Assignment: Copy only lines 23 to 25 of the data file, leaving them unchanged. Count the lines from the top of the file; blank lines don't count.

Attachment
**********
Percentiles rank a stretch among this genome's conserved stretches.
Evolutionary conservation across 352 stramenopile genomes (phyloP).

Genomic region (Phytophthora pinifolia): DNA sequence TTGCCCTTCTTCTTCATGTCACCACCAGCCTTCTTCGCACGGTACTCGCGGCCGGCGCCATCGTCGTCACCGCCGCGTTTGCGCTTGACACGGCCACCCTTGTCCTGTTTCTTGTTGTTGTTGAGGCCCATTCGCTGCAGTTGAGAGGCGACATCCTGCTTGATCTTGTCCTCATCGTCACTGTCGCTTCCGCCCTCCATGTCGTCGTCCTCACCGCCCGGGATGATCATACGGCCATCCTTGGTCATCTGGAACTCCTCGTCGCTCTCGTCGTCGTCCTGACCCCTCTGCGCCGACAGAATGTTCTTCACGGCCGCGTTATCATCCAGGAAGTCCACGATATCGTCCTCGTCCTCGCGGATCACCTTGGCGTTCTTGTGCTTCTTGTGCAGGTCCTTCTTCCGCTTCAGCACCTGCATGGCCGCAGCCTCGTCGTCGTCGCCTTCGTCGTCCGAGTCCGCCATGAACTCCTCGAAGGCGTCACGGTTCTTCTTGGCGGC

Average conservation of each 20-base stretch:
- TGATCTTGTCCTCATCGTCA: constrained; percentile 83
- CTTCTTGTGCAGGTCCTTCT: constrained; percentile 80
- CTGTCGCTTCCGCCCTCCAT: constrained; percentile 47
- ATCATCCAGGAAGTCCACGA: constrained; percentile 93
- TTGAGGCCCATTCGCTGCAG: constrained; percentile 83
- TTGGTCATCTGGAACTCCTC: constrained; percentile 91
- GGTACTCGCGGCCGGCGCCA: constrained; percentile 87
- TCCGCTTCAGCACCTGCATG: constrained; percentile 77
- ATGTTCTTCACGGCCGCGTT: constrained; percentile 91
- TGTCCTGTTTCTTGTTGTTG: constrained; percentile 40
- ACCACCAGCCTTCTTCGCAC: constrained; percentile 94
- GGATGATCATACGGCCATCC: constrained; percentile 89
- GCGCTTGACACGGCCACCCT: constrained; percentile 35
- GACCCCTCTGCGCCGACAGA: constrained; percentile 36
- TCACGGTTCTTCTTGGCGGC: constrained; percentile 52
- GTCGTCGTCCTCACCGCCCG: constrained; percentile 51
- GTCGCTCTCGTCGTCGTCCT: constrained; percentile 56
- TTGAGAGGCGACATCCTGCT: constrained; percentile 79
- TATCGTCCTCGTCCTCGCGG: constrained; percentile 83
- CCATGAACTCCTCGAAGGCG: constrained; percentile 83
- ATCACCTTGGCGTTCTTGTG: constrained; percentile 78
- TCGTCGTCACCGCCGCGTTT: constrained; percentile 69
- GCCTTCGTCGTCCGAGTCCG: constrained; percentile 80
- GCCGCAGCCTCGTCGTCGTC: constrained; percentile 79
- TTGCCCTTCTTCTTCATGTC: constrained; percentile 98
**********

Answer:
- TATCGTCCTCGTCCTCGCGG: constrained; percentile 83
- CCATGAACTCCTCGAAGGCG: constrained; percentile 83
- ATCACCTTGGCGTTCTTGTG: constrained; percentile 78